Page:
EVANSTON, Ill. -- Arby Fields looked out of place as he ran up the steps leading to Northwestern's football offices, decked out in a ballcap and stirrups, and carrying a glove in his left hand.
"Are they going to let you in there wearing that?" a team official jokingly asked Fields.
Fields turned back, smiled, shrugged, and then went inside.
The snapshot encapsulated Fields' very full sporting life this spring at Northwestern.
On this particular day, he participated in a morning practice with the football team, taking reps as the Wildcats' first-team running back. While his teammates showered, ate and left the athletic complex, Fields changed into his baseball uniform and prepared for an afternoon practice.
The Northwestern sophomore is going through spring football drills, hoping to become the team's starting running back spot this fall. He also has started all 34 of Northwestern's baseball games as a switch-hitting centerfielder and leadoff man, batting .295 with a team-leading 11 doubles and five stolen bases.
"This is what I enjoy doing," Fields said. "I figure if it was easy, everyone would be doing it. I'm just having a blast."
Things really got crazy before Northwestern's first football practice of the spring, on March 29. Fields and the Wildcats baseball had just completed an eight-day trip to Florida and traveled back to Evanston late on March 28 after a game against Stetson.
"I got to bed at about 2 in the morning," Fields recalled. "Then I had to get up at 5:45 for spring ball, getting off a plane. So it was tough, but this is what I wanted to do."
Northwestern's football coaches have supported both Fields and defensive end Quentin Williams, an outfielder for the baseball squad, as they play both sports this spring. Fields often gets text-messages from head coach Pat Fitzgerald, a big Chicago White Sox fan, when he's traveling for baseball games.
So far, Fields' full schedule hasn't slowed him down on the football field. Though his baseball duties have prevented him from participating in weekend scrimmages, he has made progress in practice after leading NU with 302 rushing yards and five touchdowns as a true freshman in 2009. Fields won't play in Saturday's spring game, as he'll be at Purdue with the baseball team.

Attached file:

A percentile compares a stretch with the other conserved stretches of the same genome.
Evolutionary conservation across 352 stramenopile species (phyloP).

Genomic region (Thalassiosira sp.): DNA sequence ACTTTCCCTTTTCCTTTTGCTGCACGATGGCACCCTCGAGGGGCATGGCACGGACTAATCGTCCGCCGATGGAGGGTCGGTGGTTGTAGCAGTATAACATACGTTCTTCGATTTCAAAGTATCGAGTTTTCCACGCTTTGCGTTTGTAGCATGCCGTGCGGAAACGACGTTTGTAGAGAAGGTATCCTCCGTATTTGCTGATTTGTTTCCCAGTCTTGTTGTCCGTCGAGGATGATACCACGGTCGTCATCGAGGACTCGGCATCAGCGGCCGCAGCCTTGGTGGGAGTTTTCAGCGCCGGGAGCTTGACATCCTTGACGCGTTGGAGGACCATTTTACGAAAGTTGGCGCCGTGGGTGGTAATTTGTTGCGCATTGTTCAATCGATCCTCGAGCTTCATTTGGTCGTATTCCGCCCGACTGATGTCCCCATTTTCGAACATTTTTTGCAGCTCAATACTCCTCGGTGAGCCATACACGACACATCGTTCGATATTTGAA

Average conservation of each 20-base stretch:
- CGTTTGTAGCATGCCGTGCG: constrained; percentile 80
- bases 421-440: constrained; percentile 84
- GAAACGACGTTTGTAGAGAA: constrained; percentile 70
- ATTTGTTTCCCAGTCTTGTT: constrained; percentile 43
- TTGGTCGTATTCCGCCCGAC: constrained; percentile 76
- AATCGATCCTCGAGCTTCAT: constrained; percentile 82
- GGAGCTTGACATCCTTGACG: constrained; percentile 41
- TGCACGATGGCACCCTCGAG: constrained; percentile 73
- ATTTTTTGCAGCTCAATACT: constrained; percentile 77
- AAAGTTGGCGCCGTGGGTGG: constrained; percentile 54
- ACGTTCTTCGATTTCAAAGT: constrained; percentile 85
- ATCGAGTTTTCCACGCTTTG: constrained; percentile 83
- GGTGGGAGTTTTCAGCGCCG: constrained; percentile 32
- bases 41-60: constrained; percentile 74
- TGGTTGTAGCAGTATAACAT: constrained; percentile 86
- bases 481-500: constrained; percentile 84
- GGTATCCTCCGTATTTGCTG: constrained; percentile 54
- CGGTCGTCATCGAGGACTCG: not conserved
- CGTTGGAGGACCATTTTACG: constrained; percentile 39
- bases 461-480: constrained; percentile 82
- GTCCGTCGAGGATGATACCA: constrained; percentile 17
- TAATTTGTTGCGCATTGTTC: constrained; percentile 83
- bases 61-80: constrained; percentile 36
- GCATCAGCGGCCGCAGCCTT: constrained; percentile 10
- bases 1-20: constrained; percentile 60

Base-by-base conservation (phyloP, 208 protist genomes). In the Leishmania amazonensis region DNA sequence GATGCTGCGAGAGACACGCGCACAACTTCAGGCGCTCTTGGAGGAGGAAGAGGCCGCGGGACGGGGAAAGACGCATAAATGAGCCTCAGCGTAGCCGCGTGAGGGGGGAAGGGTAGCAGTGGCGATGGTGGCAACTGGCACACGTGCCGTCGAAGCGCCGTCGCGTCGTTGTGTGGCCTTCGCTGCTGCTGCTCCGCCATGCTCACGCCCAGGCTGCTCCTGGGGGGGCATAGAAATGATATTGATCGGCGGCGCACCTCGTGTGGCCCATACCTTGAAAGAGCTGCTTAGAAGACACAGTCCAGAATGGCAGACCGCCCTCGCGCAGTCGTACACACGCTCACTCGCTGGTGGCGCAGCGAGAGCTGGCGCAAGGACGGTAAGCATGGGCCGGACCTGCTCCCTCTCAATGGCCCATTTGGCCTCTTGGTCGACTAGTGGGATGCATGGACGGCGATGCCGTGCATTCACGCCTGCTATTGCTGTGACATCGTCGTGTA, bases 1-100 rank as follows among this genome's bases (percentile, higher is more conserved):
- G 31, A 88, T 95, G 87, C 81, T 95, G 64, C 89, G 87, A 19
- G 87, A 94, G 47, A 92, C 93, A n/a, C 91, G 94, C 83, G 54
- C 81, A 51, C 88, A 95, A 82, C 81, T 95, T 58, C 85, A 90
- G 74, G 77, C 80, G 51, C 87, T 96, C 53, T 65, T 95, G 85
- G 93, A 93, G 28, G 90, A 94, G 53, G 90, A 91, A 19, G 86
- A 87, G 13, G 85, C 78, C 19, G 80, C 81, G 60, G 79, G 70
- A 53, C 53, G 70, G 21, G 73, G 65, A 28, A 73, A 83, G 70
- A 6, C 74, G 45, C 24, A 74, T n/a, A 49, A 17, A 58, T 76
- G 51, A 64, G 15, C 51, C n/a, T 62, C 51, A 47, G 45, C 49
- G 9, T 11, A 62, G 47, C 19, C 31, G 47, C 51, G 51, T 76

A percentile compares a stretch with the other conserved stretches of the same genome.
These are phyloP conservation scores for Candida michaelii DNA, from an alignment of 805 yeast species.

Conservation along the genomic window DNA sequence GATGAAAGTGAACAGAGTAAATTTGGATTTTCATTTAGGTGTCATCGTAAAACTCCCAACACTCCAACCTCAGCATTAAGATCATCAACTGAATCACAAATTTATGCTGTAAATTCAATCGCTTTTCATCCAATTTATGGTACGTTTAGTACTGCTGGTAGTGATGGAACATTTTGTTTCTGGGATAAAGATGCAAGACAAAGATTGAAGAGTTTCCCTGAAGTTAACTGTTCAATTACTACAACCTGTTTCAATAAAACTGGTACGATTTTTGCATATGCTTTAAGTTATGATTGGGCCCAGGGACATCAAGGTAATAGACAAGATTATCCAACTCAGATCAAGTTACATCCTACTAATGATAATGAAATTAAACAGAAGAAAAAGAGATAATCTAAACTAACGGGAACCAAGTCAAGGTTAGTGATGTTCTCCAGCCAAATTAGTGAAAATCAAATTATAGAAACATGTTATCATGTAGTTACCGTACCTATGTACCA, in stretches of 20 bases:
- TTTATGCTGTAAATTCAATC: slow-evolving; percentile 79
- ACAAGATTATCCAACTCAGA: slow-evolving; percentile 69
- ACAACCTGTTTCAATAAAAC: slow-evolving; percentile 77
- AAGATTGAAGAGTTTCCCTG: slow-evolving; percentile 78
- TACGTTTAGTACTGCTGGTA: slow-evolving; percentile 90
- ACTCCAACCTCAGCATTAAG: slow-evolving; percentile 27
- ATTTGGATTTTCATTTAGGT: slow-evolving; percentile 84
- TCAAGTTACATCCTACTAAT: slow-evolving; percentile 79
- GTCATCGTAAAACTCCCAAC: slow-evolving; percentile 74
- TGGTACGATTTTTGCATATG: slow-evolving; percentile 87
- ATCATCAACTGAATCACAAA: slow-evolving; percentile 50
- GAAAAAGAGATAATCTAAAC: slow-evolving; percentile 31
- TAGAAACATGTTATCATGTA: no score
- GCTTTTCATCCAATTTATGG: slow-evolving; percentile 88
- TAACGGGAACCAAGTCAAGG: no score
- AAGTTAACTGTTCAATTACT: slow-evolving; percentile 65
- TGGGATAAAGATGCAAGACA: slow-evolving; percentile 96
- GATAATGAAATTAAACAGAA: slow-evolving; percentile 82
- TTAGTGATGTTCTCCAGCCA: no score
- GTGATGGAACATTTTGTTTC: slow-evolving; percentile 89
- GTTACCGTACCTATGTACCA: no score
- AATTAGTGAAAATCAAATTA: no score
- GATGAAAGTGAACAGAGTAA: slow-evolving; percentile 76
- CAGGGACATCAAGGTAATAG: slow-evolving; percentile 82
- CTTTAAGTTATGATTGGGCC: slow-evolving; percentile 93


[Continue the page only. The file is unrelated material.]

"That's a tough deal for anybody to take that workload on," said offensive coordinator Mick McCall, acknowledging Fields as the running back trotted by in his baseball uniform. "Not just physically, but mentally and emotionally, more than anything. You've got to know your priorities, so, 'Maybe my social life isn't what it is.' He's trying to do a good job and we're trying to help him with that."
Fitzgerald challenged Fields last season when the running back cramped up in a game, saying Fields' failure to properly hydrate was "completely and totally unacceptable." A full season on the field and a full winter in college has paid off, and McCall singled out Fields for his work during the team's winter conditioning program.
"These winter workouts were the hardest workouts I've done anywhere," Fields said. "I got stronger, faster. With other running backs out with surgery and injuries, the coaches had a chance to see how high my work ethic is."
Fields also watched more film than he ever had before, getting a greater understanding of his responsibilities, not only as a ball-carrier but as a blocker. The intense winter prepared him for a wild spring.
"I'm proud of him," Fitzgerald said. "He's doing a tremendous job. He's got to keep what's important in his life important. He's got to focus academically in the classroom. When he's at football, it's about football. And when he's on the diamond, it's about baseball. That's really difficult. The schedule, the routine, that's awesome.
"I don't think everybody can do it, and it's pretty special that he is."